You might soon be allowed to make cell phone calls while flying, but prepare to pay extra for it.
Keeping customers connected to mobile networks in-flight would be a major opportunity for U.S. carriers — potentially worth $2.4 billion plus a year, according to Akshay Sharma, a wireless network analyst at Gartner.
Now that the federal government is considering an end to its in-flight phone call ban, these companies might finally have a chance to dip into untapped potential revenue.
But it will cost cell phone companies millions of dollars to install the proper equipment on planes, so analysts expect carriers to recoup those costs with a per-flight fee similar to how in-flight Wi-Fi is used today. Wireless carriers could also charge hefty per-minute voice fees and roaming charges could apply if your cell phone company’s network isn’t supported on your flight.
Related: FCC to consider allowing cell phone calls on flights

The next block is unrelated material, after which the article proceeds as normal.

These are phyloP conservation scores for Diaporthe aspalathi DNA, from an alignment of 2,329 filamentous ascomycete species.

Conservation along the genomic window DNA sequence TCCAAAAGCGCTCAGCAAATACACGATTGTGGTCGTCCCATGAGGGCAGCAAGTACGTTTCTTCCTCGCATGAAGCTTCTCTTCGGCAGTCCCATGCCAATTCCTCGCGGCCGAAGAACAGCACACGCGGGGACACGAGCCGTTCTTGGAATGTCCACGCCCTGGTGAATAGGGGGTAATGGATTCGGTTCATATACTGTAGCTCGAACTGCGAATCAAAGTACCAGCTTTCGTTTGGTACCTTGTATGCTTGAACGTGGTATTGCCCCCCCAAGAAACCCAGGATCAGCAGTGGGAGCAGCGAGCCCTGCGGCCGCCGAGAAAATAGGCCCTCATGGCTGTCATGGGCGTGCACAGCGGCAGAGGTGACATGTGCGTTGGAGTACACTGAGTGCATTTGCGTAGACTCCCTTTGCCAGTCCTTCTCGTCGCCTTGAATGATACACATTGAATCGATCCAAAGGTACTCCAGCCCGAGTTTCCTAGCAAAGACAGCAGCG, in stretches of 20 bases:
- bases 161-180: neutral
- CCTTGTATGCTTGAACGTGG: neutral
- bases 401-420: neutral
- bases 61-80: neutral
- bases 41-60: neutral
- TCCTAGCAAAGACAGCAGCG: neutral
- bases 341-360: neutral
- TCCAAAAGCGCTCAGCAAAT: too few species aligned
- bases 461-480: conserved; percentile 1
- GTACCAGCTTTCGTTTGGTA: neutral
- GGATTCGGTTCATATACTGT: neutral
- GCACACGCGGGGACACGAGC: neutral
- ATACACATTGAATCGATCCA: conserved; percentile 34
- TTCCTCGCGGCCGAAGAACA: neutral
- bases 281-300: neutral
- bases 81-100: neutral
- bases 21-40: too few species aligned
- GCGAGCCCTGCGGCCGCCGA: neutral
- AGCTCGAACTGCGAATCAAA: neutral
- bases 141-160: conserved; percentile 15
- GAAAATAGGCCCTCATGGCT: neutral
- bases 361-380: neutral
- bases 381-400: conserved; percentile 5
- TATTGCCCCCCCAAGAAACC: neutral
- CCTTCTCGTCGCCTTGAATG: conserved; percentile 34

“It’s a huge coup for the telecom carriers; this opens up a massive market for them,” said Ari Zoldan, CEO of communication technology firm Quantum Networks.
Zoldan’s company would be among those retrofitting jets with satellite technology. To keep calls crisp and uninterrupted, the plane would need to be connected constantly, even as it travels at 39,000 feet going 550 miles per hour. That would mean installing a large, powerful, computer-like device that can transmit signals to satellites in space and antennae on the ground.
Installing that technology costs between $3 million and $4 million per plane, Zoldan said. listen.